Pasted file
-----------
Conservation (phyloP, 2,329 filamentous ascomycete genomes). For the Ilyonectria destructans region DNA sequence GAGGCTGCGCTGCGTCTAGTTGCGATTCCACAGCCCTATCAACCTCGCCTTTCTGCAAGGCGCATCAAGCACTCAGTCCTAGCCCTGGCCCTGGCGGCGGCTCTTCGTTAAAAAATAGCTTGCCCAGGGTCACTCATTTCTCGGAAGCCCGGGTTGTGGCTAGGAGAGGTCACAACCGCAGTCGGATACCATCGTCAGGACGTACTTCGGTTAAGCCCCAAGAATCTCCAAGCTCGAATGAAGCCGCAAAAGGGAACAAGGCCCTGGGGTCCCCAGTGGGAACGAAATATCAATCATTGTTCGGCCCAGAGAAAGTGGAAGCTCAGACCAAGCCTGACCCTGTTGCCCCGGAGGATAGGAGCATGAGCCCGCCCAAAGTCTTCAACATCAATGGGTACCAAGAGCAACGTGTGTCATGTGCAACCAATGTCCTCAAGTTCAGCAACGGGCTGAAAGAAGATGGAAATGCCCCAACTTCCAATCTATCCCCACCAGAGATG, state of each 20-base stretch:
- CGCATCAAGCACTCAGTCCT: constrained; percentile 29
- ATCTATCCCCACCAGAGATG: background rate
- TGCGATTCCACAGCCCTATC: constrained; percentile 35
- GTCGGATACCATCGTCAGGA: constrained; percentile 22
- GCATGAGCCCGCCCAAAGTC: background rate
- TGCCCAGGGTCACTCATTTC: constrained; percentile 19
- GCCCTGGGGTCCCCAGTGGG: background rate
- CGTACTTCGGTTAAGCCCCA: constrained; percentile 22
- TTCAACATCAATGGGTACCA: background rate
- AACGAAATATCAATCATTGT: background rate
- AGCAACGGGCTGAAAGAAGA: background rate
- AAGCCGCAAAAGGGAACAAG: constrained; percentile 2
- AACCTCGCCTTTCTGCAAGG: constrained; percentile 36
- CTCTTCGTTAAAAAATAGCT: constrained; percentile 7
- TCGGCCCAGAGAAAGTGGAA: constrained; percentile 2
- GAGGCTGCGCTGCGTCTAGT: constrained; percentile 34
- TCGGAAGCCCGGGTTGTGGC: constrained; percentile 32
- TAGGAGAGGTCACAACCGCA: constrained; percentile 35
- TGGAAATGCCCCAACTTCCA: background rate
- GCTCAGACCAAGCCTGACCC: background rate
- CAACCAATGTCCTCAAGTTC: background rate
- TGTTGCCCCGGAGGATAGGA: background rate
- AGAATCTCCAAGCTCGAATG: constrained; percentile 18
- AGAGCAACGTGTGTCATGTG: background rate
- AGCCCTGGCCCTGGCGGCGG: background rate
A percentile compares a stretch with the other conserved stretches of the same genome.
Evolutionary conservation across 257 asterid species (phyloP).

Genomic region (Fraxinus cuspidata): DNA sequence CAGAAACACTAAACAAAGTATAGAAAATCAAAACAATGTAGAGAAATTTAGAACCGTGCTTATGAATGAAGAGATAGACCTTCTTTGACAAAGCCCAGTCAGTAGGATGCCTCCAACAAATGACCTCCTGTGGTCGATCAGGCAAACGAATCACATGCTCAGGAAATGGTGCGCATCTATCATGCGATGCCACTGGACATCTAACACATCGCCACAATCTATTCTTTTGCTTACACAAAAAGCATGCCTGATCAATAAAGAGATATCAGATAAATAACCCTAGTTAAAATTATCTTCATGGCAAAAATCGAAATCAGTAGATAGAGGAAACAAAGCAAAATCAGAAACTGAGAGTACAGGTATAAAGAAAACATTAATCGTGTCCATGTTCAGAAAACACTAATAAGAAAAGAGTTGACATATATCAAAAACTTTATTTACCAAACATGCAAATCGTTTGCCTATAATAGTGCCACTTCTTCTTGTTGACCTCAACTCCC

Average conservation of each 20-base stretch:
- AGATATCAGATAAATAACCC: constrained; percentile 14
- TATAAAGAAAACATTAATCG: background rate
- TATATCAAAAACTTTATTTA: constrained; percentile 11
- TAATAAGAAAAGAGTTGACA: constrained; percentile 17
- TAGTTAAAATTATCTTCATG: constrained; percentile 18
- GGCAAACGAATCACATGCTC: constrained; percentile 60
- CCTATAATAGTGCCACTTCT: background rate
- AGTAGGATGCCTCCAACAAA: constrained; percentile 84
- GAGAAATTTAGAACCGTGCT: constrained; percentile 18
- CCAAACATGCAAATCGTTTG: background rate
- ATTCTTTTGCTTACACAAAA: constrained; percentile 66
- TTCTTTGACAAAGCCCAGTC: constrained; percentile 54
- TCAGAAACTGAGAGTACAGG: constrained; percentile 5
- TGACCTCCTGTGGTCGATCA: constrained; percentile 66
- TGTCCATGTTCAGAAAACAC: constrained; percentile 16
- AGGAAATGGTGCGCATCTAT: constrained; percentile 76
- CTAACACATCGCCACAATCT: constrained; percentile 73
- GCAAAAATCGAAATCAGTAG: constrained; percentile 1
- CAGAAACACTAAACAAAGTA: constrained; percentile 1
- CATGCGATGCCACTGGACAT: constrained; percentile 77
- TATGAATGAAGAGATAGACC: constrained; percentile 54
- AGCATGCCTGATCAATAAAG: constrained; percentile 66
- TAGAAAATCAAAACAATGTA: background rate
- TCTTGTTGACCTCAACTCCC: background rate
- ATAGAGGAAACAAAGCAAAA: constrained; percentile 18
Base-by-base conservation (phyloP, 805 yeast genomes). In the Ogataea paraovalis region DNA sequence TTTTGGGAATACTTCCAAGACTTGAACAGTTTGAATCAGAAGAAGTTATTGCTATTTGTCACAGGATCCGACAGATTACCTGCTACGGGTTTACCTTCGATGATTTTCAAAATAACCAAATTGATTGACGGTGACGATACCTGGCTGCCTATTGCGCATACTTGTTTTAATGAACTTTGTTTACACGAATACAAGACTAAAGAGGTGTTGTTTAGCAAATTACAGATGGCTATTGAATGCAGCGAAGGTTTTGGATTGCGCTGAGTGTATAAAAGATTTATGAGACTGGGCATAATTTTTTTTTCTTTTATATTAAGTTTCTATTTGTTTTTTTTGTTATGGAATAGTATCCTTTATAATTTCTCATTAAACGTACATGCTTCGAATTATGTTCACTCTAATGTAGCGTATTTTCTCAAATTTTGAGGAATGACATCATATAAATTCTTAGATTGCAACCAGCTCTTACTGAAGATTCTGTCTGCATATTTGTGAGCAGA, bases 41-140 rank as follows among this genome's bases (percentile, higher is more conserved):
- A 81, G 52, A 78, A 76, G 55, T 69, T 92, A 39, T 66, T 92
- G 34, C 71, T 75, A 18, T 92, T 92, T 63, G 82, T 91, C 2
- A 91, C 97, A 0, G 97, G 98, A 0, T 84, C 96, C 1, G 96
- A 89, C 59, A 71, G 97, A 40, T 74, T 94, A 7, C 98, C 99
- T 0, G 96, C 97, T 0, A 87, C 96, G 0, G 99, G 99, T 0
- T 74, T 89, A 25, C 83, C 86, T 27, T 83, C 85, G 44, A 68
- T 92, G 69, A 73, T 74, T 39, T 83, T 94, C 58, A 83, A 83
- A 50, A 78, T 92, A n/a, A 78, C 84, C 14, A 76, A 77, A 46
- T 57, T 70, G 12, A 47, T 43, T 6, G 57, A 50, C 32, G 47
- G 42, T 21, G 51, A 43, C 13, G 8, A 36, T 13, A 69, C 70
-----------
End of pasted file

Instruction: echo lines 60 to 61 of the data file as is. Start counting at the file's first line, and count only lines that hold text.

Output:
- A 89, C 59, A 71, G 97, A 40, T 74, T 94, A 7, C 98, C 99
- T 0, G 96, C 97, T 0, A 87, C 96, G 0, G 99, G 99, T 0